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MixTape (Review)

By Stacy Sims · May 30th, 2013 · Fringe
For veteran Fringe goers, the old Media Bridges venue on Central and Race is now Elementz, and rather than a first-floor venue is now a cozy, cool third floor venue (with elevator access and a bonus view via their spectacular roof garden). MixTape, presented by Theatre 3 from Tucson, Ariz., is a charming suite of Dell’Art- style physical theatre (read: clowning) by Matt Walley as R.G. Chesterton, the saddest clown in the history of clowns, and Angela Horchem, who appears with a wave of a sexy, gloved arm and plays multiple others including an old man and a washerwoman. A handful of props are presented early on to tickle the imagination: What could that bucket and pocketbook be for? What? Two glasses of water? How did they do that? How will they use them?

The props that were not theatrically presented and we assume live naturally in the backstage world of these travelling clowns prove to be the most useful and powerful. An umbrella, a baby pool and a bottle of water provide the most beautiful image of the night: Walley’s patient, nurturing, slightly addled Chesterton makes his own rain to bring his flower back to life. That said, I am still puzzled about the calendar: Why October 2013?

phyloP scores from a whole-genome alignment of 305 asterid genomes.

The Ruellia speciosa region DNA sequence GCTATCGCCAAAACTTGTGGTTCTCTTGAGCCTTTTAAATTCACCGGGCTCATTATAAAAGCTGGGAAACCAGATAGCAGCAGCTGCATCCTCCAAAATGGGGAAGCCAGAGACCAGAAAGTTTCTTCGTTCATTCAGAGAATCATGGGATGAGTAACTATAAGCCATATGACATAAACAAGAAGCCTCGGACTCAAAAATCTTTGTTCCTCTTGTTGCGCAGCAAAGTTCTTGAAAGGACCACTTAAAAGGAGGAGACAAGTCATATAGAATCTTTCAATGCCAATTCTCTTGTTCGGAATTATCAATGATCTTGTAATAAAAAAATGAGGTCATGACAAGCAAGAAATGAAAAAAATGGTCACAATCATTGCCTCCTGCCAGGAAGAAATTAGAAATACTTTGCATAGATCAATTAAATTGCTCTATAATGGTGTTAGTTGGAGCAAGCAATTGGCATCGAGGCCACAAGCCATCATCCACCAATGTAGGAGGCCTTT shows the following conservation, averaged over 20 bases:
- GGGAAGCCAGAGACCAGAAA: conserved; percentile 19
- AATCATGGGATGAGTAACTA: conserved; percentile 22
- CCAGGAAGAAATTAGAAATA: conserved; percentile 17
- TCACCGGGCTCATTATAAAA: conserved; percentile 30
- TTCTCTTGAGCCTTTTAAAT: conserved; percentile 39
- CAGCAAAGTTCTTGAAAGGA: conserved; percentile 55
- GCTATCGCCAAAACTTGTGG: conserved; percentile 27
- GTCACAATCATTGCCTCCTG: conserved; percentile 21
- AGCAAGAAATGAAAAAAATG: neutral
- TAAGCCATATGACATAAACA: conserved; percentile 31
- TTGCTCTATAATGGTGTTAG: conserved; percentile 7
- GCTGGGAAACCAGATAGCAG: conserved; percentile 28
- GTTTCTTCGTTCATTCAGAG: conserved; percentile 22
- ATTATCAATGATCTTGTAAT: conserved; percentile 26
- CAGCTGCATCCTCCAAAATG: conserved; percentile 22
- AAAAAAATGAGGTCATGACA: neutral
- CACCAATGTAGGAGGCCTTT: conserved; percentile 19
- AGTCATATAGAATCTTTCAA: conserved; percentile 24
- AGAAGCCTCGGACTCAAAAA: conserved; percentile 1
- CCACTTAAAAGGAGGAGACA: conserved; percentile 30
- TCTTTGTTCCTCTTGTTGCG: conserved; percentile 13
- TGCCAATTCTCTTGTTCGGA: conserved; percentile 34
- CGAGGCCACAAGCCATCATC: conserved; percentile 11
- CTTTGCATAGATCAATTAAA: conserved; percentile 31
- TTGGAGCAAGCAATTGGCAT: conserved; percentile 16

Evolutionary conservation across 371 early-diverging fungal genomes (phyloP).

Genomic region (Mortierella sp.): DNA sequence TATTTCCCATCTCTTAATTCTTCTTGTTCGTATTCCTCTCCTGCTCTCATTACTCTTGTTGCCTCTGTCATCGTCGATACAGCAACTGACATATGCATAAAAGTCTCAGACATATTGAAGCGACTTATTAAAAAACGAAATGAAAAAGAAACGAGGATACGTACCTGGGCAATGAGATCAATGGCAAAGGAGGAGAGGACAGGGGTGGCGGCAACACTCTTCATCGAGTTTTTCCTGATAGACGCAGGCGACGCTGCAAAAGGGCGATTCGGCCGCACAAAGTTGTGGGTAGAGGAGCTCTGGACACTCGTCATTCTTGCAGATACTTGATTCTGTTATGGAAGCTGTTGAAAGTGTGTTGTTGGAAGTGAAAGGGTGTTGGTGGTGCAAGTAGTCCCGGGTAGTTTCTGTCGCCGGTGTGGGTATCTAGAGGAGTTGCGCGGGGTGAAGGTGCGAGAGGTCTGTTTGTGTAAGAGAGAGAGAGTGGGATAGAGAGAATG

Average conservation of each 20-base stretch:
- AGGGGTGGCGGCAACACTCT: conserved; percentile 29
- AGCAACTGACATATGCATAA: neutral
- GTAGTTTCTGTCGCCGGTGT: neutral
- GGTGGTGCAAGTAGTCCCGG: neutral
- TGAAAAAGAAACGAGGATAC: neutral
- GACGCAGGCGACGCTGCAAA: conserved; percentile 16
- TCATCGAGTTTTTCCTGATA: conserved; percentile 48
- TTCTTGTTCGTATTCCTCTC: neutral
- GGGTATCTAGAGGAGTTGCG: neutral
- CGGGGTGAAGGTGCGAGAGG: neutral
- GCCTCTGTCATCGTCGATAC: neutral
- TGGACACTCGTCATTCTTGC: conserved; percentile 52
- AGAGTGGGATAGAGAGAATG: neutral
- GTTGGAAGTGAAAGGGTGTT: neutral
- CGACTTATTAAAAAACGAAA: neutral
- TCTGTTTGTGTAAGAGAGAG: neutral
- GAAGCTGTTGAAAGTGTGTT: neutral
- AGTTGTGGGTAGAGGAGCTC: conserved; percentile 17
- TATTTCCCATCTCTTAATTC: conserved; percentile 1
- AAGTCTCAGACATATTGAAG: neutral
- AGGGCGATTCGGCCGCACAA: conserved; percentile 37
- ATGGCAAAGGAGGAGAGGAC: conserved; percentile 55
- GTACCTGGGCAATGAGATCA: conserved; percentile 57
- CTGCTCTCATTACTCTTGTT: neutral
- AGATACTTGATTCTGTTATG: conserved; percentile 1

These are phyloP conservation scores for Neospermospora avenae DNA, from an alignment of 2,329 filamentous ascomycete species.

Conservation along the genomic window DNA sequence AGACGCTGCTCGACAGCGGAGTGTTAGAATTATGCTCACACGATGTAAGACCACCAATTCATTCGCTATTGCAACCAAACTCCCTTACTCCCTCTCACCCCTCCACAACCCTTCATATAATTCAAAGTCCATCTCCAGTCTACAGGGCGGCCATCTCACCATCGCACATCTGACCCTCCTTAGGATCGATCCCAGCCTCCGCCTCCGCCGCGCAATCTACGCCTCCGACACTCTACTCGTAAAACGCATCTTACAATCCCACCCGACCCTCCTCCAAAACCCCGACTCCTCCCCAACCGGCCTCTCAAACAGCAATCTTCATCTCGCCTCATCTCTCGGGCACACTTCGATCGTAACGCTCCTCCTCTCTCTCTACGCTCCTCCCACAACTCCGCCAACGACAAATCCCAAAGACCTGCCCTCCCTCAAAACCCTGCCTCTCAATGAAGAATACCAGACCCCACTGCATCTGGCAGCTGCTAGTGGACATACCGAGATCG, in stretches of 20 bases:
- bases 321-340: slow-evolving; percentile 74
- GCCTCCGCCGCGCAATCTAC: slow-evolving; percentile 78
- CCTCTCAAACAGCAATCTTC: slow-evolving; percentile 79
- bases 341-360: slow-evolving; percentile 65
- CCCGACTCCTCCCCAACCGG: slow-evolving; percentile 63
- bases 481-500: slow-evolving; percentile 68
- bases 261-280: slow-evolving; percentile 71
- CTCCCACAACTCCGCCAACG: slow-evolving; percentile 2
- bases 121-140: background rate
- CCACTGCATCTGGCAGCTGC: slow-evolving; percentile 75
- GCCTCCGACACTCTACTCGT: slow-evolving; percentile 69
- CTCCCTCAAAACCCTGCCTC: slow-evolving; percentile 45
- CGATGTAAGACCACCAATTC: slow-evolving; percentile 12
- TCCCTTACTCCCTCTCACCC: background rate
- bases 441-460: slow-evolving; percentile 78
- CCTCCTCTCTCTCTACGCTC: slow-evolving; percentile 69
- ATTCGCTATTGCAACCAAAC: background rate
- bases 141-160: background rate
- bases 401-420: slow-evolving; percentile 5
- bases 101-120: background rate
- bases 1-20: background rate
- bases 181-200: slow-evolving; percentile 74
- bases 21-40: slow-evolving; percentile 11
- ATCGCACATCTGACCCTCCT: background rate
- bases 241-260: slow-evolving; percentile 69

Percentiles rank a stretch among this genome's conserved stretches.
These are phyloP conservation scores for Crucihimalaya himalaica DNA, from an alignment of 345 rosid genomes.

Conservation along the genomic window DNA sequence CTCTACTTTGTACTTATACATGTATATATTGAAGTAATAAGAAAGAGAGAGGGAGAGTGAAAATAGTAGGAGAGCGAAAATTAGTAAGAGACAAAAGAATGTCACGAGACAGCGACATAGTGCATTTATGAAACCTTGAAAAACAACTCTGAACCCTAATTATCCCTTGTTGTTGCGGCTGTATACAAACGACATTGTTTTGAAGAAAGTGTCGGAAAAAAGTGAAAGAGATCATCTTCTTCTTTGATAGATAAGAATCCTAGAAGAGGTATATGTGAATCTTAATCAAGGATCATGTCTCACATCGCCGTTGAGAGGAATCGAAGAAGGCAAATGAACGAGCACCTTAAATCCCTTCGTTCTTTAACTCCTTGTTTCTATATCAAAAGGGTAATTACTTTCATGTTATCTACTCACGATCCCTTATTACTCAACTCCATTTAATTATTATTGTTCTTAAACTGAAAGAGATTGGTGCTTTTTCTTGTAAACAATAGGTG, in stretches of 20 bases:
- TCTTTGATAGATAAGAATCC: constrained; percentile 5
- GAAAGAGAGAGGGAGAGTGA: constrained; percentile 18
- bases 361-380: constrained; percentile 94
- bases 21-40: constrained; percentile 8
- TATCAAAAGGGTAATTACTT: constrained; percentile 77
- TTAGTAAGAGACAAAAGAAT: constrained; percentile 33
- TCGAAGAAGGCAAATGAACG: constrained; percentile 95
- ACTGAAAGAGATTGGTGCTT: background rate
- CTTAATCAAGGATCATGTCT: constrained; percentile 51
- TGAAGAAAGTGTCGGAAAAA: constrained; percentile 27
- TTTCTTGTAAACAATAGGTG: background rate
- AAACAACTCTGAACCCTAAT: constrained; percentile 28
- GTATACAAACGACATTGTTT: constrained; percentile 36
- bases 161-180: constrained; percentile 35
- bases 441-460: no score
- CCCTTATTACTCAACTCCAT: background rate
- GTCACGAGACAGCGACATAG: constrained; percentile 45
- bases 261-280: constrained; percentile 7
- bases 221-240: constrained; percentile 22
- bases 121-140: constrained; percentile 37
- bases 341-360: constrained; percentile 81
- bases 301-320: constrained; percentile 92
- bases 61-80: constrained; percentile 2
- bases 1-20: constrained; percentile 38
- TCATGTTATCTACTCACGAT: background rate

The show is set up as a MixTape and is a mixed bag of, for lack of a better word, skits.

Some moments are quite charming, others quietly moving and a handful feel as though your slightly drunken aunt and uncle decided to take up clowning. There is a nifty soundtrack with most songs hailing from the cassette era of the late ’70s to ’90s and plenty of winsome physical comedy. Walley’s Chesterton had the advantage of character development and long, silent, heartbreaking stares. Horchem had to do more heavy lifting in charming us swiftly with less interesting characters. (They are colleagues of the Wonderheads, and having seen last year’s spectacular Grim and Fischer, I am now forever jaded when I see another clown/puppet version of “old person.” Having also seen 7 (x1) Samurai in 2009, my bar is set over-the-moon high when it comes to mime work.)

In the end, this 60-minute, good-natured confection left us smiling and better acquainted with a number of our fellow Fringe patrons, as Theatre 3 very nicely engages the audience throughout. It contains 100-percent family friendly content and is a win-win for those looking for the theatrical equivalent of a cool glass of water on a hot summer Fringe night.


PERFORMANCE SCHEDULE: 7:15 p.m. May 31, 8:30 p.m. June 4, 7:15 p.m. June 6 and 3:30 p.m. June 8 at Elementz. Find more of CityBeat's ongoing 2013 Cincy Fringe Festival coverage, including performance reviews, commentary and venue details, here.

 

 
 
 
 

 

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